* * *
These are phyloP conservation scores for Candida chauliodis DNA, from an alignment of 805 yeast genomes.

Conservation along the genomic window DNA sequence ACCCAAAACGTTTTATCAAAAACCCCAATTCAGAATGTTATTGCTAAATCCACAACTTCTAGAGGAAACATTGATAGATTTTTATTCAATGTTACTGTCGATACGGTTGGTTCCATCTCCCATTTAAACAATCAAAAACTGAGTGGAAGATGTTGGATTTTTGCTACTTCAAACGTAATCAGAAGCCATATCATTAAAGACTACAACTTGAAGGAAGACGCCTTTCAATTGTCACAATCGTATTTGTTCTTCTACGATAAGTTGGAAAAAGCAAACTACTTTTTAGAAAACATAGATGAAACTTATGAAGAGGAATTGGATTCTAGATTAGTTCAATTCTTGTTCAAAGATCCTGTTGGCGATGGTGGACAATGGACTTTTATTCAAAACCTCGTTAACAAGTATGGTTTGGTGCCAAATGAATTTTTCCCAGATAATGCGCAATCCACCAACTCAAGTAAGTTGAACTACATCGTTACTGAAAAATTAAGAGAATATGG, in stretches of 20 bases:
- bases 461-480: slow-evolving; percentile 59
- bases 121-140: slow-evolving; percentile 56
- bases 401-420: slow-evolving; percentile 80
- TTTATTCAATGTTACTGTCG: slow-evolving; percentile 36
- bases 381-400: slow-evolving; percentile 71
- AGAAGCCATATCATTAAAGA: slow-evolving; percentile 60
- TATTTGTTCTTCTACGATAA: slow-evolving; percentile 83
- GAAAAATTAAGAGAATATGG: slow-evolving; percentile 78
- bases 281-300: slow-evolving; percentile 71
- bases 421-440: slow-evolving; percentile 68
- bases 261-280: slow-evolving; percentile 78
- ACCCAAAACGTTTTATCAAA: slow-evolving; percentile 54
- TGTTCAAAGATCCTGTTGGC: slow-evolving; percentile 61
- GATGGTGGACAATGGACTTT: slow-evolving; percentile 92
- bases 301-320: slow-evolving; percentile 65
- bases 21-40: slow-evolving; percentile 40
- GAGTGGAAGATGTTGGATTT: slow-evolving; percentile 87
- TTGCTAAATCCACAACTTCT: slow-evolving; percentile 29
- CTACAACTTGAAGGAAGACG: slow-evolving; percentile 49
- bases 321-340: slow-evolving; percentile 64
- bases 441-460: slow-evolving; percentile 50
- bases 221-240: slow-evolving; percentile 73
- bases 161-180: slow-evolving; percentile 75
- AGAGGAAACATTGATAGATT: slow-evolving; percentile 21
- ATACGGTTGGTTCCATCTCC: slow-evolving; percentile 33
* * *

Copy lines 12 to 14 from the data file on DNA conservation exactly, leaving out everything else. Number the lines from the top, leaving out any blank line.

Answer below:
- bases 421-440: slow-evolving; percentile 68
- bases 261-280: slow-evolving; percentile 78
- ACCCAAAACGTTTTATCAAA: slow-evolving; percentile 54